TOP 10: Countries Investing the Most on Health Care

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Health care spending has begun to rise glo...

Health care spending has begun to rise globally as more focus is being placed on better health care. We compiled the top 10 countries investing the most on health care by comparing their health expenditure per capita.

10. Belgium

Health expenditure per capita: $4,419
Expenditure as a pct. of GDP: 10.9% (9th highest)
Pct. obese: 13.8% (10th lowest)
Life expectancy: 80.5 years (12th lowest)

Belgium spent $3,560 on health per capita in 2012, versus the OECD average of $2,867. On pharmaceuticals, Belgium spent $593 per capita in 2012, trailing just behind Canada and the United States among OECD countries. But despite the higher health expenditure, health outcomes weren’t the greatest. Life expectancy was 80.5 years, just slightly above the OECD average of 80.2 years.

9. Luxembourg

Health expenditure per capita: $4,578
Expenditure as a pct. of GDP: 7.1% (5th lowest)
Life expectancy: 81.5 years (10th lowest)

Luxembourg only spent 7.1 percent of its GDP on healthcare, less than almost all other OECD countries. Its residents were quite wealthy, earning an average of $52,000 annually as of 2011, second only to United States residents.

8. Canada

Health expenditure per capita: $4,602
Expenditure as a pct. of GDP: 10.9% (8th highest)
Pct. obese: 17.7% (8th highest)
Life expectancy: 81.5 years (10th highest)

Health spending accounted for 10.9 percent of GDP in Canada, only one and a half percentage point higher than the OECD average of 9.3 percent. Canada experienced a substantial expansion of its medical workforce since 2000, driven by the increase of graduates from Canadian universities. While a growing number of doctors will improve access to healthcare, it may put pressure on future healthcare budgets as more graduates enter the workforce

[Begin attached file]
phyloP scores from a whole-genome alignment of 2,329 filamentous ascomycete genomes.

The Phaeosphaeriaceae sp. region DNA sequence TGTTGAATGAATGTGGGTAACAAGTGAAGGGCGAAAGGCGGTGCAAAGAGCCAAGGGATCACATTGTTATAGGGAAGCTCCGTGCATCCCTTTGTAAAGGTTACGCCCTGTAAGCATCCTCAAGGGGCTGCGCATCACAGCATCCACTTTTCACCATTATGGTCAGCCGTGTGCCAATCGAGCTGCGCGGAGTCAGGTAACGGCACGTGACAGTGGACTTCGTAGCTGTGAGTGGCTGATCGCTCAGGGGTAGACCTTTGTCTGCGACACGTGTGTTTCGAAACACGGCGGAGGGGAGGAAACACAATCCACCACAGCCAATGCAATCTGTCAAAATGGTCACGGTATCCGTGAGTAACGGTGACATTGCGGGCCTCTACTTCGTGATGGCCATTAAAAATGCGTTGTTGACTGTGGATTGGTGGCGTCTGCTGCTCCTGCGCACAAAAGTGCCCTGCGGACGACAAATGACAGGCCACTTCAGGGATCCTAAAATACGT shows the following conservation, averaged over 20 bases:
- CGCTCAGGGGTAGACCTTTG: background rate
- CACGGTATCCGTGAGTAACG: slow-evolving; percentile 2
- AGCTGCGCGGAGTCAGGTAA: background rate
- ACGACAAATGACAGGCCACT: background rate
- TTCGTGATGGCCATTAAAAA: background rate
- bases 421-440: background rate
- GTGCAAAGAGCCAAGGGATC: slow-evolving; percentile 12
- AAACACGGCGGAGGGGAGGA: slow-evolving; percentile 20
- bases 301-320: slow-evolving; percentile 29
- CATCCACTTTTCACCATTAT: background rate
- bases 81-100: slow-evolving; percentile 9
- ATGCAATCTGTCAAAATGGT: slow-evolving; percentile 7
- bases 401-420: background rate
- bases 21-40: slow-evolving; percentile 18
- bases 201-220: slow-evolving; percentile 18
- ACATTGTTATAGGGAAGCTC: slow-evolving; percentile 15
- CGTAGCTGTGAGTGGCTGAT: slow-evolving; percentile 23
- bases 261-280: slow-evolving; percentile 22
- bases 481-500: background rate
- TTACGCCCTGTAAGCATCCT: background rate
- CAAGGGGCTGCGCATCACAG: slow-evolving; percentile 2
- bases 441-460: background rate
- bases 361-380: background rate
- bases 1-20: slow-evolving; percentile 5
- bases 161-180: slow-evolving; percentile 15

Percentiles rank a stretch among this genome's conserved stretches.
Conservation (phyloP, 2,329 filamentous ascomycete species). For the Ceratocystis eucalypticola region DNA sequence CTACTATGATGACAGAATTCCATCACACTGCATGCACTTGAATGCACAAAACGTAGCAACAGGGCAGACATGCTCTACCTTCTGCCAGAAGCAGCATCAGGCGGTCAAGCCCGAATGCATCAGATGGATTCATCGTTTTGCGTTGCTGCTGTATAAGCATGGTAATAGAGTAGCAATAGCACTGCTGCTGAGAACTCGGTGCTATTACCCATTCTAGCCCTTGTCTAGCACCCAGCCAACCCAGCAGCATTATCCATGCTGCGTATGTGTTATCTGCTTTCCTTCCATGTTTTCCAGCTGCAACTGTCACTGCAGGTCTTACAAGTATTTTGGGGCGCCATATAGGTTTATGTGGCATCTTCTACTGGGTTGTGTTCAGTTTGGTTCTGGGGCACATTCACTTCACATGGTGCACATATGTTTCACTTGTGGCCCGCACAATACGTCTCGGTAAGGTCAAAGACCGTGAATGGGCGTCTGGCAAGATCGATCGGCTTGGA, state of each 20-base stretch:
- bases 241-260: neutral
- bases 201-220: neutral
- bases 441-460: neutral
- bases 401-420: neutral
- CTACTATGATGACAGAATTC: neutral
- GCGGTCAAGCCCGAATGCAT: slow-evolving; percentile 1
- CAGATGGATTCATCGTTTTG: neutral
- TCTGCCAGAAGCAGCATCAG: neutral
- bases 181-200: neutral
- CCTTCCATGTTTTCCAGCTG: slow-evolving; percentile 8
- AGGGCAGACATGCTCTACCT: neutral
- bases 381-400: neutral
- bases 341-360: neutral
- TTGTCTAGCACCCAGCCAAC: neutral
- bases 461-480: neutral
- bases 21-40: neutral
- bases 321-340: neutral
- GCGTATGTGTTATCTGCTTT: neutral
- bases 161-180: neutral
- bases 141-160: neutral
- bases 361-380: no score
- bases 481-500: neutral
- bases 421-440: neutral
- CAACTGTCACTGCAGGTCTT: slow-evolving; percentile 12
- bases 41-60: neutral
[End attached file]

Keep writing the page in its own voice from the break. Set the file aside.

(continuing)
7. Denmark

Health expenditure per capita: $4,698
Expenditure as a pct. of GDP: 11.0% (7th highest)
Pct. obese: 13.4% (9th lowest)
Life expectancy: 80.1 years (10th lowest)

In Denmark, 86 percent of all health spending was funded by public sources in 2012, the highest share among all OECD countries. The life expectancy in Denmark, however, still remains significantly lower than most Western European countries and other Nordic countries at 80.1 years. Obesity rates among adults have also increased which foreshadows increases in the occurrence of health problems and higher health care costs in the future.

6. Germany

Health expenditure per capita: $4,811
Expenditure as a pct. of GDP: 11.3% (5th highest)
Pct. obese: 14.7% (12th lowest)
Life expectancy: 81.0 years (16th highest)

In 2011, Germany introduced a new law that raised compulsory rebates for manufacturers and froze prices until 2013. This has led to a decrease in pharmaceutical spending in the country. Their current expenditure lies at 0.7 percent of GDP, significantly lower than the OECD average of 1.4 percent. Along with other countries, Germany’s smoking rates among adults have decreased to 22 percent, closer to the OECD average of 20.7 percent.

5. Austria

Health expenditure per capita: $4,896
Expenditure as a pct. of GDP: 11.1% (6th highest)
Pct. obese: 12.4% (8th lowest)
Life expectancy: 81.0 years (16th highest)